Form And Function Of The Colosseum

1932 words - 8 pages

Form and Function of the Colosseum

Colosseum is an example of a building in which its form and function
are inextricably linked. To prove this, let us take a look at some of
the orders, the wall-like structure and the vaults of the Colosseum as
part of its form and functions.

With reference to the Illustration Book Colour Plate 19,28,72,75,76
and 78, and Block 2 The Colosseum Figure 6.1 and 6.2, the Colosseum
evidently uses five orders: ‘Doric’, ‘Tuscan’, ‘Ionic’, ‘Corinthian’
and ‘Composite’. The function of these orders is to provide a
framework for the divisions of the whole building. A different order
is used for different levels, portraying the subtlety of the building.
Both ‘Doric’ and ‘Tuscan’ orders give an appearance of sturdiness to a
building while ‘Ionic’, ‘Corinthian’ and ‘Composite’ orders tend to
make a building appear rich and elegant.

In studying the ground plans on Plate 56(a), we can see that the
Colosseum stands up by it wall-like structures, consisting of walls
and pillars arranged in a pattern that spreads out from the centre of
the arena. As shown on Plate 29, these walls were made thick enough to
serve its function, which is to support the many tons of concrete used
in the structure and also accommodate the weight of fifty thousand
spectators of the Colosseum.

Apart from these load-bearing walls, the real strength of the
Colosseum was the vaults, which functions as to roofs to the spaces
between each radiating wall as referred to Illustration Book Colour
Plate 42 and 77. The Romans, being very experienced in constructing
vaults and domes, built vaults for the Colosseum that were remarkably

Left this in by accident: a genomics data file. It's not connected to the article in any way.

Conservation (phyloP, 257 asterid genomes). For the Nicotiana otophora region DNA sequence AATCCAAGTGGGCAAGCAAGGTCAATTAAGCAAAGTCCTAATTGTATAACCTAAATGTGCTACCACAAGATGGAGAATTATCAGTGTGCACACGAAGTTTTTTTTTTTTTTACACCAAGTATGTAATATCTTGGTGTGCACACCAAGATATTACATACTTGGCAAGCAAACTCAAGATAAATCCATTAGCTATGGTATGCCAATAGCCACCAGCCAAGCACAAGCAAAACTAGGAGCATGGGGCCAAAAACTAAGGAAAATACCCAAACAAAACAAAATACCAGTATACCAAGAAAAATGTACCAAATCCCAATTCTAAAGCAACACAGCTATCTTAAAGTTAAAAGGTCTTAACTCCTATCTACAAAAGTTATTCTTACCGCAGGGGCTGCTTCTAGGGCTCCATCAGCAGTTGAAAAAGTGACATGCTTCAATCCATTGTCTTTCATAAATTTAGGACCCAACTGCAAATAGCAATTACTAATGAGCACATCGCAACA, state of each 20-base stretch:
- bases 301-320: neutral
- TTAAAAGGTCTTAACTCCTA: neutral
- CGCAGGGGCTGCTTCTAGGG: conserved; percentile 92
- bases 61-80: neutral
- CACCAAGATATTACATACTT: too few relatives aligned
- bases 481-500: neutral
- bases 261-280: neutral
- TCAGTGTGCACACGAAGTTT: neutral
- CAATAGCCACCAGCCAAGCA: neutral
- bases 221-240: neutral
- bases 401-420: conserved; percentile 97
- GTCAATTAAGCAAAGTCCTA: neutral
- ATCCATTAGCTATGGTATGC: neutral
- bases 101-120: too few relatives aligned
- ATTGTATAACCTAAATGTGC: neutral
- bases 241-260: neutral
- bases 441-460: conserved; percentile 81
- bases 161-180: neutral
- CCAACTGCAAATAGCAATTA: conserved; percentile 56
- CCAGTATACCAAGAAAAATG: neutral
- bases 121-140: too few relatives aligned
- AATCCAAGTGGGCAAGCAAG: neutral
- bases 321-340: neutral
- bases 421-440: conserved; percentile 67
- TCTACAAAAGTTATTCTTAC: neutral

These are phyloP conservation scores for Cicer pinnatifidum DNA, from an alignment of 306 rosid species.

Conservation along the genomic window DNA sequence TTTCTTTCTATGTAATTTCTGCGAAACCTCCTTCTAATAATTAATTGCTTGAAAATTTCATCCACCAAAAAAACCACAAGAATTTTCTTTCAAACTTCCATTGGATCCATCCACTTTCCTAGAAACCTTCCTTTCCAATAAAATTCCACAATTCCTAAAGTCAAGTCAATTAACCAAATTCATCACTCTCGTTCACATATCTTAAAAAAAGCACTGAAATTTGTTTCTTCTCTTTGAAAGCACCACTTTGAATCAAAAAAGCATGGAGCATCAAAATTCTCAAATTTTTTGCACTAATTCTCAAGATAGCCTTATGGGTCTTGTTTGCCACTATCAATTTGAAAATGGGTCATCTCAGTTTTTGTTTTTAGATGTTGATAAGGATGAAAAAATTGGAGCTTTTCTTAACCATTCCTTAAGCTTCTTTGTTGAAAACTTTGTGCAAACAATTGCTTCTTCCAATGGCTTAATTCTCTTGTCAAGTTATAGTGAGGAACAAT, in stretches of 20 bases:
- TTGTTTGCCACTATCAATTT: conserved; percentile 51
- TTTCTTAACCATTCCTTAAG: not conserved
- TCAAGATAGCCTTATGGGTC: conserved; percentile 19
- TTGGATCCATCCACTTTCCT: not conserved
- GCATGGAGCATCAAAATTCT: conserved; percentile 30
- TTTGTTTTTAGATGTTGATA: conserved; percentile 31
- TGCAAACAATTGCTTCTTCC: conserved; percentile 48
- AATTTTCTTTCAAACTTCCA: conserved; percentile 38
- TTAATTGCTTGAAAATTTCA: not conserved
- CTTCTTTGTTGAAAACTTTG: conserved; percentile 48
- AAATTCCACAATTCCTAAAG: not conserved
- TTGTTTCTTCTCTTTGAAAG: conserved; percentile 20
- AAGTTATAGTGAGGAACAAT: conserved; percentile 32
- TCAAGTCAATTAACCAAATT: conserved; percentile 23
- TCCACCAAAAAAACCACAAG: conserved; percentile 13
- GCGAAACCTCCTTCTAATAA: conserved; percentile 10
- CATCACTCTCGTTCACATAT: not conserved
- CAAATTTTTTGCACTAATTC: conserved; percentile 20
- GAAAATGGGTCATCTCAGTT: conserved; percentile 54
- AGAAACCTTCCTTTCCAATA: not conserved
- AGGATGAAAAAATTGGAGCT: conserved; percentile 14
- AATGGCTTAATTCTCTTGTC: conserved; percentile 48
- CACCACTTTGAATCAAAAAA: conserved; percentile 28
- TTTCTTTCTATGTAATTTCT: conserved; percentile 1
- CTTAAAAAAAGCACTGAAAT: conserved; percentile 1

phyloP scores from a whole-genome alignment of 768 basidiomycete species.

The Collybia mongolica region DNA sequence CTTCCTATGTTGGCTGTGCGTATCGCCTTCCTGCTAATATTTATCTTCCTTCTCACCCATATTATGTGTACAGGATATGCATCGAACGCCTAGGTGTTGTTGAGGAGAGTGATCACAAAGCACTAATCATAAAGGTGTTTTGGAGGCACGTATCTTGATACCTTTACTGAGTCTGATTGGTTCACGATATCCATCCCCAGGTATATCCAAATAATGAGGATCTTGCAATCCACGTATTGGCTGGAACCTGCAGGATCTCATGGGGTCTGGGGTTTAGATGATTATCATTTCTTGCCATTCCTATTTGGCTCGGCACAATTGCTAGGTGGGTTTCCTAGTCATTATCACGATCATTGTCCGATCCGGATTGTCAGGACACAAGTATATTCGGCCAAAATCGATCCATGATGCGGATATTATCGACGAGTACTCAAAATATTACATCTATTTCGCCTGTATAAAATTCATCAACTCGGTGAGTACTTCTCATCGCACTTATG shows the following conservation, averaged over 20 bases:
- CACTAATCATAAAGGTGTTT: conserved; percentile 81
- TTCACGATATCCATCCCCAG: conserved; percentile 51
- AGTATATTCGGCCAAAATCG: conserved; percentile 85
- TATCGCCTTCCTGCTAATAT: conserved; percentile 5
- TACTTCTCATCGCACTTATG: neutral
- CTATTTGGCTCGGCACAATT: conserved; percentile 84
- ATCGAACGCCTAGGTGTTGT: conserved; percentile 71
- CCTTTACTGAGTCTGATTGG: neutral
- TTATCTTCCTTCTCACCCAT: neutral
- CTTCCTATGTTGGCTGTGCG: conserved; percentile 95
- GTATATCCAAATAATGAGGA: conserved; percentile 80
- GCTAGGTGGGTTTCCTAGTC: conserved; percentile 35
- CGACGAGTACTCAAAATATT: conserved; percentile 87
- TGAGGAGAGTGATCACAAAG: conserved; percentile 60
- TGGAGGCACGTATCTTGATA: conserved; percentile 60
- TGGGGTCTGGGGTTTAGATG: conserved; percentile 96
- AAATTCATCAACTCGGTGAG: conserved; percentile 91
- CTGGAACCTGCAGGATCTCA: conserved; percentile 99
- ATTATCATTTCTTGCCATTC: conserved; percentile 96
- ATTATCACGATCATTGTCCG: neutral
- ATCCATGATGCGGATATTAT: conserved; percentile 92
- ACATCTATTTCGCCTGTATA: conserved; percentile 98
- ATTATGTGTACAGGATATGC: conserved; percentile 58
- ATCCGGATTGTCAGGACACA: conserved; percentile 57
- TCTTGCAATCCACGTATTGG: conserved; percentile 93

strong. This is significant as it was perceived that strong roman
concrete vaults seem to symbolize the strong Imperial Rome.

With all the evidences that have been presented, it is thus clearly
show that the form and function of the Colosseum are indeed
inextricably linked.

( 302 words)

Part 2: Essay

Question: Why is that the Romans, as Thomas Wiedemann says, “did not
see what went on in the amphitheatre as something wicked” (Resource
Book 1,C11,p.101)?

For something to be considered wicked, it must be a deed that is
intended to harm or have the capability of harming. In other words, it
must be something morally bad. However, the Romans did not see what
went on in the amphitheatre as ‘something wicked’ or morally bad at
all. Instead, the Romans glorify and consider what went on in the
amphitheatre as form of entertainment and public pleasure rather than
a wicked show. In C1 Martial, On the Spectators, Martial supports this
view by describing one of the shows as a very clever and original
piece when he includes: ‘How ingenious are sudden chances!’, clearly
thanking the Caesar for putting up such a wonderful show for his

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